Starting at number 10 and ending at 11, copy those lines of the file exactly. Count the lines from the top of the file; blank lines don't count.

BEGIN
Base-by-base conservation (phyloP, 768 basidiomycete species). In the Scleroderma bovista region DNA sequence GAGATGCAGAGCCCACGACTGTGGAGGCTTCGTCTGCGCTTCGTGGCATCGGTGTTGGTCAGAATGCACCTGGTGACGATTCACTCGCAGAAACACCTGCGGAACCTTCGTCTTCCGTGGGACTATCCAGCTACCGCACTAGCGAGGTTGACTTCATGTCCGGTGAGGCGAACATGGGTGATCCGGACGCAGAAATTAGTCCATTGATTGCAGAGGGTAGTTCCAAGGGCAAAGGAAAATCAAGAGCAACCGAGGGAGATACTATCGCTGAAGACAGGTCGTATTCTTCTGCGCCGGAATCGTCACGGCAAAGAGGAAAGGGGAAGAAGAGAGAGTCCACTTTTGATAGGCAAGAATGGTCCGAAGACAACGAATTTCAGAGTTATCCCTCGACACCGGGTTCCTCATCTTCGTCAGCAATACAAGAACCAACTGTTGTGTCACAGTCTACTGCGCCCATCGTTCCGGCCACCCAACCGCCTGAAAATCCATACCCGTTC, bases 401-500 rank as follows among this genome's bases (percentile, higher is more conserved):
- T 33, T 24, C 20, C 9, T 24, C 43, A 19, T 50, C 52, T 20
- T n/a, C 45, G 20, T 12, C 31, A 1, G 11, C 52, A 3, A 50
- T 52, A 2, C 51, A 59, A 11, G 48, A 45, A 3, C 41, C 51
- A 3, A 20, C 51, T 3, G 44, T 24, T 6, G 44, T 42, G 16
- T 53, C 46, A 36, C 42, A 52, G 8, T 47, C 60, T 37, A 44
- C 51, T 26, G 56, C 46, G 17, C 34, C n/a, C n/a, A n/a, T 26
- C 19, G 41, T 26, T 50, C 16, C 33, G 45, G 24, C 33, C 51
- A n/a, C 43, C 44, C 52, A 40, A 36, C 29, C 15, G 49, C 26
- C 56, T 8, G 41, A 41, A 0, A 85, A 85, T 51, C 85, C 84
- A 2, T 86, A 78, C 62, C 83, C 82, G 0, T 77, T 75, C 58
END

- C 56, T 8, G 41, A 41, A 0, A 85, A 85, T 51, C 85, C 84
- A 2, T 86, A 78, C 62, C 83, C 82, G 0, T 77, T 75, C 58